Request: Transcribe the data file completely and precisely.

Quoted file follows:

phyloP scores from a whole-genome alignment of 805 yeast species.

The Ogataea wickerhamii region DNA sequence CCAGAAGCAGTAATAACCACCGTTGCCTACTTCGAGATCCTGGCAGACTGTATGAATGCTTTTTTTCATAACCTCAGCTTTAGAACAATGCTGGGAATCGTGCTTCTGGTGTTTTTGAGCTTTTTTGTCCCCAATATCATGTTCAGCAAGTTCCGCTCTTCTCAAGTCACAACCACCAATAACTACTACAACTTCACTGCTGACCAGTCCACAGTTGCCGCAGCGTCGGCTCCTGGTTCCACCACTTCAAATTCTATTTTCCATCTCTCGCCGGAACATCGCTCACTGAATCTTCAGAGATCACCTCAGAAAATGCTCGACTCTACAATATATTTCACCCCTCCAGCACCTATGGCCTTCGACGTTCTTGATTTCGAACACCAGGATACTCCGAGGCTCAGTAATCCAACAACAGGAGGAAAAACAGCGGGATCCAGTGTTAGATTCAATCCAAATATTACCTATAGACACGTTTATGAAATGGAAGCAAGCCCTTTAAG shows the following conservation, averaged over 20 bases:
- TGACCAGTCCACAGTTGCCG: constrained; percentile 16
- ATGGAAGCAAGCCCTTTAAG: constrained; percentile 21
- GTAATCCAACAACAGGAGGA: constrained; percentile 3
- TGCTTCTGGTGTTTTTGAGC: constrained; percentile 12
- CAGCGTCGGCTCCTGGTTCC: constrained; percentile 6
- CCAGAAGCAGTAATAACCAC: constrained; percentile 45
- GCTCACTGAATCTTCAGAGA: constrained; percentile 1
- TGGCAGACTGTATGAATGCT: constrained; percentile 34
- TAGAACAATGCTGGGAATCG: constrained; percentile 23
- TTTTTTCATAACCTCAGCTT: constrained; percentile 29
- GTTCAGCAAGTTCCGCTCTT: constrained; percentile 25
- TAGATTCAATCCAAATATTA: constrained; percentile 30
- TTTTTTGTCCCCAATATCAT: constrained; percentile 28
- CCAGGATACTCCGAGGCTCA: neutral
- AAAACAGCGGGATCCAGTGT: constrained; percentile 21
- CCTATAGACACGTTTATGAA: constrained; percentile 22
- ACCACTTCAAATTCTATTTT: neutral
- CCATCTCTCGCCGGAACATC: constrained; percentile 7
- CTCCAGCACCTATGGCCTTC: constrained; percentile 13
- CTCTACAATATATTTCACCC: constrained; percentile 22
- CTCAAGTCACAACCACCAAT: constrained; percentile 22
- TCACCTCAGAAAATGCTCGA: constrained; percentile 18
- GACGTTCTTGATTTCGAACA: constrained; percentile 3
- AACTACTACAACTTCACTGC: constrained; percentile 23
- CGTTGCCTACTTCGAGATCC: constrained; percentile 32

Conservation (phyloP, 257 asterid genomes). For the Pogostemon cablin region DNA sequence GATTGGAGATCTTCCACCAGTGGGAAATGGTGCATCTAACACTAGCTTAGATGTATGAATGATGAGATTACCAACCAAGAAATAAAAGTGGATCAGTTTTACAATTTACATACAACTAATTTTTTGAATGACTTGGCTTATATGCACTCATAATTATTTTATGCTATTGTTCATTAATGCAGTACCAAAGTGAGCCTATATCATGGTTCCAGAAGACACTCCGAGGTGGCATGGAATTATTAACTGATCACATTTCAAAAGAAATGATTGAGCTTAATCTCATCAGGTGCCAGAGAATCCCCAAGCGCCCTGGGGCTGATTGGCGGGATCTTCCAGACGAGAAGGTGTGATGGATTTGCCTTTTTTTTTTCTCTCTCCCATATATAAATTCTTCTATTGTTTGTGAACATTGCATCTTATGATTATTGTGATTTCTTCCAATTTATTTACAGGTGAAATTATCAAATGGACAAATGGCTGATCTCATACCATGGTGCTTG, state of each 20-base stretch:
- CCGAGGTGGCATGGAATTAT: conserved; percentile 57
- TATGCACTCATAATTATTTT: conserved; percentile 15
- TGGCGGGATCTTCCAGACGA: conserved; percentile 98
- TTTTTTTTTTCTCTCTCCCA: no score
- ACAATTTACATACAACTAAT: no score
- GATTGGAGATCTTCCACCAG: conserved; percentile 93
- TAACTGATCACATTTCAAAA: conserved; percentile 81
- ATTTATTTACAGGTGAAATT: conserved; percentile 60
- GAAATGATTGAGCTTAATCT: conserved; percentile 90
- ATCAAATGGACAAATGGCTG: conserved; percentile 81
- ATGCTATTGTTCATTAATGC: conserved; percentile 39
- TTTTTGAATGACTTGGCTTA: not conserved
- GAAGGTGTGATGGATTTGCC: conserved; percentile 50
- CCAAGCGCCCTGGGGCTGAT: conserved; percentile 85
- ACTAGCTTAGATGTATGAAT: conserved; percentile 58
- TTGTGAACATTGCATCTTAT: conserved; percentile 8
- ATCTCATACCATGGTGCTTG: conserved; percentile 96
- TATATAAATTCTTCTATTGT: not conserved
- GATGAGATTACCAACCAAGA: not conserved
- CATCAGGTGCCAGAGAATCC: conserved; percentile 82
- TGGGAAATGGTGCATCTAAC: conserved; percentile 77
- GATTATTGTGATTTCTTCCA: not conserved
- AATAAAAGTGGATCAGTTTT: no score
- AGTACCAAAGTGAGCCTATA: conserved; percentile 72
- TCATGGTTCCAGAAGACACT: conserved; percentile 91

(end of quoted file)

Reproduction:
phyloP scores from a whole-genome alignment of 805 yeast species.

The Ogataea wickerhamii region DNA sequence CCAGAAGCAGTAATAACCACCGTTGCCTACTTCGAGATCCTGGCAGACTGTATGAATGCTTTTTTTCATAACCTCAGCTTTAGAACAATGCTGGGAATCGTGCTTCTGGTGTTTTTGAGCTTTTTTGTCCCCAATATCATGTTCAGCAAGTTCCGCTCTTCTCAAGTCACAACCACCAATAACTACTACAACTTCACTGCTGACCAGTCCACAGTTGCCGCAGCGTCGGCTCCTGGTTCCACCACTTCAAATTCTATTTTCCATCTCTCGCCGGAACATCGCTCACTGAATCTTCAGAGATCACCTCAGAAAATGCTCGACTCTACAATATATTTCACCCCTCCAGCACCTATGGCCTTCGACGTTCTTGATTTCGAACACCAGGATACTCCGAGGCTCAGTAATCCAACAACAGGAGGAAAAACAGCGGGATCCAGTGTTAGATTCAATCCAAATATTACCTATAGACACGTTTATGAAATGGAAGCAAGCCCTTTAAG shows the following conservation, averaged over 20 bases:
- TGACCAGTCCACAGTTGCCG: constrained; percentile 16
- ATGGAAGCAAGCCCTTTAAG: constrained; percentile 21
- GTAATCCAACAACAGGAGGA: constrained; percentile 3
- TGCTTCTGGTGTTTTTGAGC: constrained; percentile 12
- CAGCGTCGGCTCCTGGTTCC: constrained; percentile 6
- CCAGAAGCAGTAATAACCAC: constrained; percentile 45
- GCTCACTGAATCTTCAGAGA: constrained; percentile 1
- TGGCAGACTGTATGAATGCT: constrained; percentile 34
- TAGAACAATGCTGGGAATCG: constrained; percentile 23
- TTTTTTCATAACCTCAGCTT: constrained; percentile 29
- GTTCAGCAAGTTCCGCTCTT: constrained; percentile 25
- TAGATTCAATCCAAATATTA: constrained; percentile 30
- TTTTTTGTCCCCAATATCAT: constrained; percentile 28
- CCAGGATACTCCGAGGCTCA: neutral
- AAAACAGCGGGATCCAGTGT: constrained; percentile 21
- CCTATAGACACGTTTATGAA: constrained; percentile 22
- ACCACTTCAAATTCTATTTT: neutral
- CCATCTCTCGCCGGAACATC: constrained; percentile 7
- CTCCAGCACCTATGGCCTTC: constrained; percentile 13
- CTCTACAATATATTTCACCC: constrained; percentile 22
- CTCAAGTCACAACCACCAAT: constrained; percentile 22
- TCACCTCAGAAAATGCTCGA: constrained; percentile 18
- GACGTTCTTGATTTCGAACA: constrained; percentile 3
- AACTACTACAACTTCACTGC: constrained; percentile 23
- CGTTGCCTACTTCGAGATCC: constrained; percentile 32

Conservation (phyloP, 257 asterid genomes). For the Pogostemon cablin region DNA sequence GATTGGAGATCTTCCACCAGTGGGAAATGGTGCATCTAACACTAGCTTAGATGTATGAATGATGAGATTACCAACCAAGAAATAAAAGTGGATCAGTTTTACAATTTACATACAACTAATTTTTTGAATGACTTGGCTTATATGCACTCATAATTATTTTATGCTATTGTTCATTAATGCAGTACCAAAGTGAGCCTATATCATGGTTCCAGAAGACACTCCGAGGTGGCATGGAATTATTAACTGATCACATTTCAAAAGAAATGATTGAGCTTAATCTCATCAGGTGCCAGAGAATCCCCAAGCGCCCTGGGGCTGATTGGCGGGATCTTCCAGACGAGAAGGTGTGATGGATTTGCCTTTTTTTTTTCTCTCTCCCATATATAAATTCTTCTATTGTTTGTGAACATTGCATCTTATGATTATTGTGATTTCTTCCAATTTATTTACAGGTGAAATTATCAAATGGACAAATGGCTGATCTCATACCATGGTGCTTG, state of each 20-base stretch:
- CCGAGGTGGCATGGAATTAT: conserved; percentile 57
- TATGCACTCATAATTATTTT: conserved; percentile 15
- TGGCGGGATCTTCCAGACGA: conserved; percentile 98
- TTTTTTTTTTCTCTCTCCCA: no score
- ACAATTTACATACAACTAAT: no score
- GATTGGAGATCTTCCACCAG: conserved; percentile 93
- TAACTGATCACATTTCAAAA: conserved; percentile 81
- ATTTATTTACAGGTGAAATT: conserved; percentile 60
- GAAATGATTGAGCTTAATCT: conserved; percentile 90
- ATCAAATGGACAAATGGCTG: conserved; percentile 81
- ATGCTATTGTTCATTAATGC: conserved; percentile 39
- TTTTTGAATGACTTGGCTTA: not conserved
- GAAGGTGTGATGGATTTGCC: conserved; percentile 50
- CCAAGCGCCCTGGGGCTGAT: conserved; percentile 85
- ACTAGCTTAGATGTATGAAT: conserved; percentile 58
- TTGTGAACATTGCATCTTAT: conserved; percentile 8
- ATCTCATACCATGGTGCTTG: conserved; percentile 96
- TATATAAATTCTTCTATTGT: not conserved
- GATGAGATTACCAACCAAGA: not conserved
- CATCAGGTGCCAGAGAATCC: conserved; percentile 82
- TGGGAAATGGTGCATCTAAC: conserved; percentile 77
- GATTATTGTGATTTCTTCCA: not conserved
- AATAAAAGTGGATCAGTTTT: no score
- AGTACCAAAGTGAGCCTATA: conserved; percentile 72
- TCATGGTTCCAGAAGACACT: conserved; percentile 91